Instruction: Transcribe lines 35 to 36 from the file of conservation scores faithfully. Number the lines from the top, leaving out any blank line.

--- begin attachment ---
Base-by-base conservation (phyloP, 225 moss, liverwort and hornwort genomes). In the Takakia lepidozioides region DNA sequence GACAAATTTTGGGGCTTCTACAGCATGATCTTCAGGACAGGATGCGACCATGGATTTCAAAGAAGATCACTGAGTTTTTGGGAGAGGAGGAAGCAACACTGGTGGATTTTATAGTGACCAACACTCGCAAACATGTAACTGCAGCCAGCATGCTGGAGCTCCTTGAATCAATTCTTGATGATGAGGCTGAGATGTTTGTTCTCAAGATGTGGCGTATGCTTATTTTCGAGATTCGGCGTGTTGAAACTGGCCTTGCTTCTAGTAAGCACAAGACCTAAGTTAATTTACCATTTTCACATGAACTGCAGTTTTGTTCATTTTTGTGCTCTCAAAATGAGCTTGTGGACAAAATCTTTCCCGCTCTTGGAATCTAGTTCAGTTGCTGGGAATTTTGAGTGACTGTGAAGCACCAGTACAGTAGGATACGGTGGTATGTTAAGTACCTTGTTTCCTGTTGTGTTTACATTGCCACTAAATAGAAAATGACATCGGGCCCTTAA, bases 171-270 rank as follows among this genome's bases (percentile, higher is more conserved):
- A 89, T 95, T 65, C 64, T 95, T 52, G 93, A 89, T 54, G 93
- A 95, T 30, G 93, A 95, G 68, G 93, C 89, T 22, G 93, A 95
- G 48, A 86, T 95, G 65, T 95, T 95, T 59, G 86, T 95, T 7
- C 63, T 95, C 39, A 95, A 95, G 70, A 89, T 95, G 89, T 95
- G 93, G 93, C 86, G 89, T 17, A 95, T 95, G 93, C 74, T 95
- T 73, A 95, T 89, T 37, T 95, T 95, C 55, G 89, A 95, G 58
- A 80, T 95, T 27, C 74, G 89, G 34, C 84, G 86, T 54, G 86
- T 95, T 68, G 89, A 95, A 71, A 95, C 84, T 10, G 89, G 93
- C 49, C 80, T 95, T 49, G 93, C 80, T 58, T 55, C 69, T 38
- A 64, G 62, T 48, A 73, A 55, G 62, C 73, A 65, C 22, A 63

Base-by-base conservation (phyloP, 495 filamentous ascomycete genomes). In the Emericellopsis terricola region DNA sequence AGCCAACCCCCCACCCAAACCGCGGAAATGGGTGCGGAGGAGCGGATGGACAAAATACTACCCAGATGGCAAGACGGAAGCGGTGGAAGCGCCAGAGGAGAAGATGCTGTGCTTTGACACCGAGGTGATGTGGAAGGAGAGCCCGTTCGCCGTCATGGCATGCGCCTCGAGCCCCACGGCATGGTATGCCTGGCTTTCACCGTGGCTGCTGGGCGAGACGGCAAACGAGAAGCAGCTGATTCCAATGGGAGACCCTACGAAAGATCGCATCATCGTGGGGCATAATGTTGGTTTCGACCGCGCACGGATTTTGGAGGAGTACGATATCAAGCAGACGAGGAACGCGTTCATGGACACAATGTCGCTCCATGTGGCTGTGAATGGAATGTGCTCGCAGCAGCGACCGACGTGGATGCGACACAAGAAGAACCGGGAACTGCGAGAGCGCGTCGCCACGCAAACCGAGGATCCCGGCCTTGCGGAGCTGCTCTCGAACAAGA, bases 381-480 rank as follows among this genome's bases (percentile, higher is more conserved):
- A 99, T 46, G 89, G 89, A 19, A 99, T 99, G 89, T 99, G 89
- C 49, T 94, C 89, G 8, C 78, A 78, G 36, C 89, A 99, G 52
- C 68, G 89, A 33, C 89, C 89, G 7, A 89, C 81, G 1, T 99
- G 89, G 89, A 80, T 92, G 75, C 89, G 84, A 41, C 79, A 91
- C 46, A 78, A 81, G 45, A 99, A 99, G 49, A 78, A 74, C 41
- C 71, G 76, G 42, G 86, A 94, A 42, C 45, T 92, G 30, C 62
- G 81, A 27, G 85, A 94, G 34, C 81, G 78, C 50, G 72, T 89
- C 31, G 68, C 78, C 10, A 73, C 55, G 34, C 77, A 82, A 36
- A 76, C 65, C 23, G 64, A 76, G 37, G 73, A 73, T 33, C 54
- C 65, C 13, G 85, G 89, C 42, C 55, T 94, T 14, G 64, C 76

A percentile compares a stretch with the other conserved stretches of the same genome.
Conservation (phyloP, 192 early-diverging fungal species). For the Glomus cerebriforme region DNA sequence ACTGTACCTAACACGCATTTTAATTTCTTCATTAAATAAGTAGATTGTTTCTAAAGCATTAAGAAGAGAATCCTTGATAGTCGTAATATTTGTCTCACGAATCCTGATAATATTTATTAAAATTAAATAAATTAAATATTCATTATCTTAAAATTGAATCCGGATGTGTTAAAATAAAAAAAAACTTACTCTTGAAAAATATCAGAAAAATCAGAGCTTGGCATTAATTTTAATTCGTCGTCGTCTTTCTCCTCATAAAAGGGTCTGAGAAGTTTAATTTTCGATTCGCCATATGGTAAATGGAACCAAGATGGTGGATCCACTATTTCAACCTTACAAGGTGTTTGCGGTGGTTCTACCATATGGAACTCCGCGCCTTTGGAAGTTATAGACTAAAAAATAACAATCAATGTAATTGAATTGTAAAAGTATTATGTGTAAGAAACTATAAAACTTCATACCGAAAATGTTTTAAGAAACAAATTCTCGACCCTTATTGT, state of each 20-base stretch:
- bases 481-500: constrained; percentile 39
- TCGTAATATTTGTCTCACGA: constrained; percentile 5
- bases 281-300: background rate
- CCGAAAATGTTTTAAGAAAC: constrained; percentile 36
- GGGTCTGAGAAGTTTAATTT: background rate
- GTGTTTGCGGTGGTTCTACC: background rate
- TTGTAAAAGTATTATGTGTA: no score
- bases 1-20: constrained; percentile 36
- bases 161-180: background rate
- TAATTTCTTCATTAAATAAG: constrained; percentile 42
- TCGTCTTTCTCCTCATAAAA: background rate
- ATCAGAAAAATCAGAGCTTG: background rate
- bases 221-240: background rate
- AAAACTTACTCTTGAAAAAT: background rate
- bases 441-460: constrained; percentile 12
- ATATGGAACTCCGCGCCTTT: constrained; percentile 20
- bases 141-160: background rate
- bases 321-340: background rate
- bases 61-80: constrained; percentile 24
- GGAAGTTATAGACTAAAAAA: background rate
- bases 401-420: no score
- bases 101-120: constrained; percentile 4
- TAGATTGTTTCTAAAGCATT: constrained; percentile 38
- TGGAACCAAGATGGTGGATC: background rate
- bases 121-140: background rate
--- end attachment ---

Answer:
- TCGTCTTTCTCCTCATAAAA: background rate
- ATCAGAAAAATCAGAGCTTG: background rate